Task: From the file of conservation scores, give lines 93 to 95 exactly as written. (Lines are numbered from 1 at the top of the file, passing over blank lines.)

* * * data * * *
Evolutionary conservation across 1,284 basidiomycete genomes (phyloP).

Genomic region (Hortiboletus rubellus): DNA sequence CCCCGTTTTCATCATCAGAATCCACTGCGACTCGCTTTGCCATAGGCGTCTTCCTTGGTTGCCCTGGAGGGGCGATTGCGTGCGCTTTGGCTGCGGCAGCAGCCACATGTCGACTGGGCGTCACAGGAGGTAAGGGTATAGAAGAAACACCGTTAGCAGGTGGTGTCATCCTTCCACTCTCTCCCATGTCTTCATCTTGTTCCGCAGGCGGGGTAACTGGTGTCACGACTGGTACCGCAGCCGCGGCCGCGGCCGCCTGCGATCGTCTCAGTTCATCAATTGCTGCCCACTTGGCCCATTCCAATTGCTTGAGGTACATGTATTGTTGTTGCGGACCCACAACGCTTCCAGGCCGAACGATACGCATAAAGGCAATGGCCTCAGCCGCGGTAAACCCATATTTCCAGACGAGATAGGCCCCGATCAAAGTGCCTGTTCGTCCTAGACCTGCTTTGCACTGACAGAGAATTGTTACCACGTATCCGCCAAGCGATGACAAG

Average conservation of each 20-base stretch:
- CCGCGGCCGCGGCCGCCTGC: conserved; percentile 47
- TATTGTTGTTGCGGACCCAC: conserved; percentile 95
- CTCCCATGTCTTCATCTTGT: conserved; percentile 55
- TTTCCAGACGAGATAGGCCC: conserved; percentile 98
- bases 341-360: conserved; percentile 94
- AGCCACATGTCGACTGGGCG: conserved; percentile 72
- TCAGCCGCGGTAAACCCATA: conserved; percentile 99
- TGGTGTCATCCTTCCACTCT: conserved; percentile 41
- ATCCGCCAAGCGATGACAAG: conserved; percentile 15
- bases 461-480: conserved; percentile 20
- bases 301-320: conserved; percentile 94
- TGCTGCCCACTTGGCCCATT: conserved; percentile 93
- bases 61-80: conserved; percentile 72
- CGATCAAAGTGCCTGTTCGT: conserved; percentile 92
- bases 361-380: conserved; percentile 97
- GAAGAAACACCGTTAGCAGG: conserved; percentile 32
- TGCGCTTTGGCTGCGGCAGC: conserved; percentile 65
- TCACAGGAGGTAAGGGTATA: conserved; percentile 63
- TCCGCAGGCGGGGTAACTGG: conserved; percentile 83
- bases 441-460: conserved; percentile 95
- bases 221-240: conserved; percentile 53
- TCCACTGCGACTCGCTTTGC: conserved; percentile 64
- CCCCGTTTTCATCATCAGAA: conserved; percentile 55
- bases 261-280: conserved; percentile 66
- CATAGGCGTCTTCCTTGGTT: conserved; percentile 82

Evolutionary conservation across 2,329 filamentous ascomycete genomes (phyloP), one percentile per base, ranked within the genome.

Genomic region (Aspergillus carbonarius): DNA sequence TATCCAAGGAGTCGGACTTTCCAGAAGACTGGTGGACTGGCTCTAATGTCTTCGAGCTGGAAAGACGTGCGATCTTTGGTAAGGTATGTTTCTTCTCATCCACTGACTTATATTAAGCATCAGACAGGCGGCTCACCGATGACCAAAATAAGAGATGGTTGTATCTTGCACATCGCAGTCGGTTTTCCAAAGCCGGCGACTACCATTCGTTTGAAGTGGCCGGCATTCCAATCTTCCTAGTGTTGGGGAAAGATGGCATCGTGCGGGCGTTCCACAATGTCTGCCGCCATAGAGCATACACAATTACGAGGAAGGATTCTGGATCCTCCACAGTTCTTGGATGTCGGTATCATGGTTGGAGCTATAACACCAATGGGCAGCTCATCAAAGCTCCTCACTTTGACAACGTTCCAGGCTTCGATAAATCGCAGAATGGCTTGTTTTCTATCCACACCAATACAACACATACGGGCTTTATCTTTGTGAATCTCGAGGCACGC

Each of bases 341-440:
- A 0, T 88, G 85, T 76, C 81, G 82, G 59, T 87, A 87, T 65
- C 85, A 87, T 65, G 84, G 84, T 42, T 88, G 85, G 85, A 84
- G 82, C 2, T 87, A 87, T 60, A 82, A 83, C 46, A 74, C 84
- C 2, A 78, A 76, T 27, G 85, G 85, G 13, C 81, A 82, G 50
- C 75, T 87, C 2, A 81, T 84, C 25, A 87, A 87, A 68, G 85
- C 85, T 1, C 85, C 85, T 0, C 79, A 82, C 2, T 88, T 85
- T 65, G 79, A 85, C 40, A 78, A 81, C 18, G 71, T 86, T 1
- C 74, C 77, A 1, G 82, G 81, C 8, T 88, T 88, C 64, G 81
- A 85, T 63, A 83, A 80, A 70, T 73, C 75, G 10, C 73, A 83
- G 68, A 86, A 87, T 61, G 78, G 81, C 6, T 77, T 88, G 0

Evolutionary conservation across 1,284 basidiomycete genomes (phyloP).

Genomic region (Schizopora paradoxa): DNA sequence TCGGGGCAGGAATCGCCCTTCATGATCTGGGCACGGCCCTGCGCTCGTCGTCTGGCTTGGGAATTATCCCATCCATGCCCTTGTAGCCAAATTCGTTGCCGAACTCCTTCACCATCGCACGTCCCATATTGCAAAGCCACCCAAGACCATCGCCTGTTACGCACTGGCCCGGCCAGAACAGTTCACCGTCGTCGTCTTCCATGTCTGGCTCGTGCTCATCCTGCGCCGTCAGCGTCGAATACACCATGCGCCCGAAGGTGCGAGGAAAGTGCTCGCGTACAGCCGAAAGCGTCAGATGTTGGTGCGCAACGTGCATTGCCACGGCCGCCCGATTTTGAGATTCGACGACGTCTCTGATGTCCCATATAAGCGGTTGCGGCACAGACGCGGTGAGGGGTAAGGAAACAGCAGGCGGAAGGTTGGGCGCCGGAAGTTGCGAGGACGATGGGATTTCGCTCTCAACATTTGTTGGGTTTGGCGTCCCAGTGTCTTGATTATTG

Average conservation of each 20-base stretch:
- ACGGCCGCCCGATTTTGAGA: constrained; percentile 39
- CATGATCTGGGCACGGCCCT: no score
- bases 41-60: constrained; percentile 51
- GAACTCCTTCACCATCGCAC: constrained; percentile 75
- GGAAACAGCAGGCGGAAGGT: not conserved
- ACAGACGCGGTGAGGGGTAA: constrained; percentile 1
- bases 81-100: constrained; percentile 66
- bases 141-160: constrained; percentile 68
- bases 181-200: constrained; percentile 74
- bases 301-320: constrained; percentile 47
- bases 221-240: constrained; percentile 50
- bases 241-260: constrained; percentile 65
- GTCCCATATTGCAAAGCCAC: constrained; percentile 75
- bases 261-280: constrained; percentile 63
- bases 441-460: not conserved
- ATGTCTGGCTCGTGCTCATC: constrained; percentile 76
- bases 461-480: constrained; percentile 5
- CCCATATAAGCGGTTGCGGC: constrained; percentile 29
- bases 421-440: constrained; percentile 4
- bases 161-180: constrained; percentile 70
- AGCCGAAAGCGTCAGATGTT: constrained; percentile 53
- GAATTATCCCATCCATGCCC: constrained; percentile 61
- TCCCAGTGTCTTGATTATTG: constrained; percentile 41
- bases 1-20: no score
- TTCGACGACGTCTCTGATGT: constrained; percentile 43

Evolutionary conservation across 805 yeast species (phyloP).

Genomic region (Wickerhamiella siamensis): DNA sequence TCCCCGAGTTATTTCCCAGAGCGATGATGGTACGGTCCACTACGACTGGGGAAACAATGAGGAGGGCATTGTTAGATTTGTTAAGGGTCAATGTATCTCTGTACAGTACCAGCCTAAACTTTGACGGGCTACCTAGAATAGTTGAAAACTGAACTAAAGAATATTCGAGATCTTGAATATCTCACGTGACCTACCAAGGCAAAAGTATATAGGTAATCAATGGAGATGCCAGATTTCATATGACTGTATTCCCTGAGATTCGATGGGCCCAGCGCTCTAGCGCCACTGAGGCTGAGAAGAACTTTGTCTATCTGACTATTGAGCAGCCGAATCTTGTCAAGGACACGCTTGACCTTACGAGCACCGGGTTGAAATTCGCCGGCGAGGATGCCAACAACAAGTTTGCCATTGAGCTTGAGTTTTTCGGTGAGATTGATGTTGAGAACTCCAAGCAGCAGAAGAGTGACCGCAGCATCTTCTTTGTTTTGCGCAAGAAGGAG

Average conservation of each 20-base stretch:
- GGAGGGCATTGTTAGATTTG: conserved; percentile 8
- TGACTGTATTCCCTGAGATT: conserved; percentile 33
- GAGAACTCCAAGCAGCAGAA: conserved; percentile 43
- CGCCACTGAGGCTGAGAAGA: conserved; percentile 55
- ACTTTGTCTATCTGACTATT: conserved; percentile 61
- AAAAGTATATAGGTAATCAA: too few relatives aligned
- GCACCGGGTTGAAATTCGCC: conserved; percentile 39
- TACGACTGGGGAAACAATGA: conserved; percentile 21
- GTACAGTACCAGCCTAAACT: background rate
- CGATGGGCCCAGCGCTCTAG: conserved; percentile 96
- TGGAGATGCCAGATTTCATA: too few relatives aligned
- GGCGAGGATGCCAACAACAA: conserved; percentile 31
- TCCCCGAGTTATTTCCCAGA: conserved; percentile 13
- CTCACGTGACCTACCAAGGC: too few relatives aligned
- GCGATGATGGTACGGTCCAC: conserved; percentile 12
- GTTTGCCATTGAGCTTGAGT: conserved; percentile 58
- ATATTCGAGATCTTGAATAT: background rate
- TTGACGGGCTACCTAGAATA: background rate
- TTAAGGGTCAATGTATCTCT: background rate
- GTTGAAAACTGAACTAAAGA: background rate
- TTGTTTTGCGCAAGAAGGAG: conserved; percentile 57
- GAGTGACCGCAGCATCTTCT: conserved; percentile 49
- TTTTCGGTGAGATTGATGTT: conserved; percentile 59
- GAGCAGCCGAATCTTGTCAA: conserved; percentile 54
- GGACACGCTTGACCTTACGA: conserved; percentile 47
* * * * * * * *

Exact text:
- TTGTTTTGCGCAAGAAGGAG: conserved; percentile 57
- GAGTGACCGCAGCATCTTCT: conserved; percentile 49
- TTTTCGGTGAGATTGATGTT: conserved; percentile 59